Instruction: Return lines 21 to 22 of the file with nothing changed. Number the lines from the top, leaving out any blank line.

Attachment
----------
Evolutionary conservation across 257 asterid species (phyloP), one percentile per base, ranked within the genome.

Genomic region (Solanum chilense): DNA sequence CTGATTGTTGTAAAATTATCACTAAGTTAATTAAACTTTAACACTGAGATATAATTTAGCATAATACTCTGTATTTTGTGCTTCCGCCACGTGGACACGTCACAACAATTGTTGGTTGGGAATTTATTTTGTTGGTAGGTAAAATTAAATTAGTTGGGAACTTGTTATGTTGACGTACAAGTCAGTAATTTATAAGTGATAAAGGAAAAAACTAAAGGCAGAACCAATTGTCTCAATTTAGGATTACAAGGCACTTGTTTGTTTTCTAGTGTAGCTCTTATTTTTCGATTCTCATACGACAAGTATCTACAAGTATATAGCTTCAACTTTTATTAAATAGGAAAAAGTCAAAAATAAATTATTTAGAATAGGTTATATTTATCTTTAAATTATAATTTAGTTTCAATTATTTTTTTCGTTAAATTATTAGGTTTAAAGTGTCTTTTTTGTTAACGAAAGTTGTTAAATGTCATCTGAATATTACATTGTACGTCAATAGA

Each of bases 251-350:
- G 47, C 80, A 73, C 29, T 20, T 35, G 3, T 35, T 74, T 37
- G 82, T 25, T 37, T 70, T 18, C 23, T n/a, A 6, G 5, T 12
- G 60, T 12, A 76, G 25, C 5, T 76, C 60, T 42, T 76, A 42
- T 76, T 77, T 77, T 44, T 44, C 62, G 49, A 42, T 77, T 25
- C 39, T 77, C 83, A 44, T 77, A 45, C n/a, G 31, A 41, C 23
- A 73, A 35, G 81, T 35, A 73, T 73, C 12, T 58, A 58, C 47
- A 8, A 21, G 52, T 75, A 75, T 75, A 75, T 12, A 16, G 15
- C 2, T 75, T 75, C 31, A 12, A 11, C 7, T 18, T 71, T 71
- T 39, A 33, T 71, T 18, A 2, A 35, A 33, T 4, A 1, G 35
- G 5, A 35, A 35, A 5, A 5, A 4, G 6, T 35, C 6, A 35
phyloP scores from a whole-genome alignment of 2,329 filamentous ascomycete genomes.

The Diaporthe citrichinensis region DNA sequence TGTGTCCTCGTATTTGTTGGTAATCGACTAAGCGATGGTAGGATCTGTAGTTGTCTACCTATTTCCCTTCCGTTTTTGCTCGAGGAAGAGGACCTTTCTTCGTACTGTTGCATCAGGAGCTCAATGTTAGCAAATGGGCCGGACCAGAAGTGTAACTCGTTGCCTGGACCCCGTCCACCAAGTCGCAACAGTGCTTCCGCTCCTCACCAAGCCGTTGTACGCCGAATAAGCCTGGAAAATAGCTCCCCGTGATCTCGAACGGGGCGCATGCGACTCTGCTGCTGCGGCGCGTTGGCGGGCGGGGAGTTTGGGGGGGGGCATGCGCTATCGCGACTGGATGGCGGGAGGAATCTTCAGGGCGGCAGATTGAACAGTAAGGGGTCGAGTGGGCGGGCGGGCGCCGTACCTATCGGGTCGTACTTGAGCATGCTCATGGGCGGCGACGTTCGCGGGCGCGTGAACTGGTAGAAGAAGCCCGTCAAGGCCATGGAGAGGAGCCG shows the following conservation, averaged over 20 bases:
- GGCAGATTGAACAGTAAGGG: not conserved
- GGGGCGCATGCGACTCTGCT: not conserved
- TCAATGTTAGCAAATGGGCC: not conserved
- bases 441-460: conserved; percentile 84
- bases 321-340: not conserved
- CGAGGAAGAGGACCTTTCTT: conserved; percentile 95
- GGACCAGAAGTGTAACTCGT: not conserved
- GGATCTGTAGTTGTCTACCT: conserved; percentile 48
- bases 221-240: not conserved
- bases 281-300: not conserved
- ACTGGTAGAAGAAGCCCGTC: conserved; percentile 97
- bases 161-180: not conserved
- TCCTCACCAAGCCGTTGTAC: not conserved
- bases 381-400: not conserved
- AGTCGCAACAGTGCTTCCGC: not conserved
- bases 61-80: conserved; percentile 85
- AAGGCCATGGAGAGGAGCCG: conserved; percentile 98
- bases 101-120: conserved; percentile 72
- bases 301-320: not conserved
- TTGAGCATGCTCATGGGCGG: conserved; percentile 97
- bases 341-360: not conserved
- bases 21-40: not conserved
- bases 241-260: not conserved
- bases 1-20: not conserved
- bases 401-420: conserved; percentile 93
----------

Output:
- CGAGGAAGAGGACCTTTCTT: conserved; percentile 95
- GGACCAGAAGTGTAACTCGT: not conserved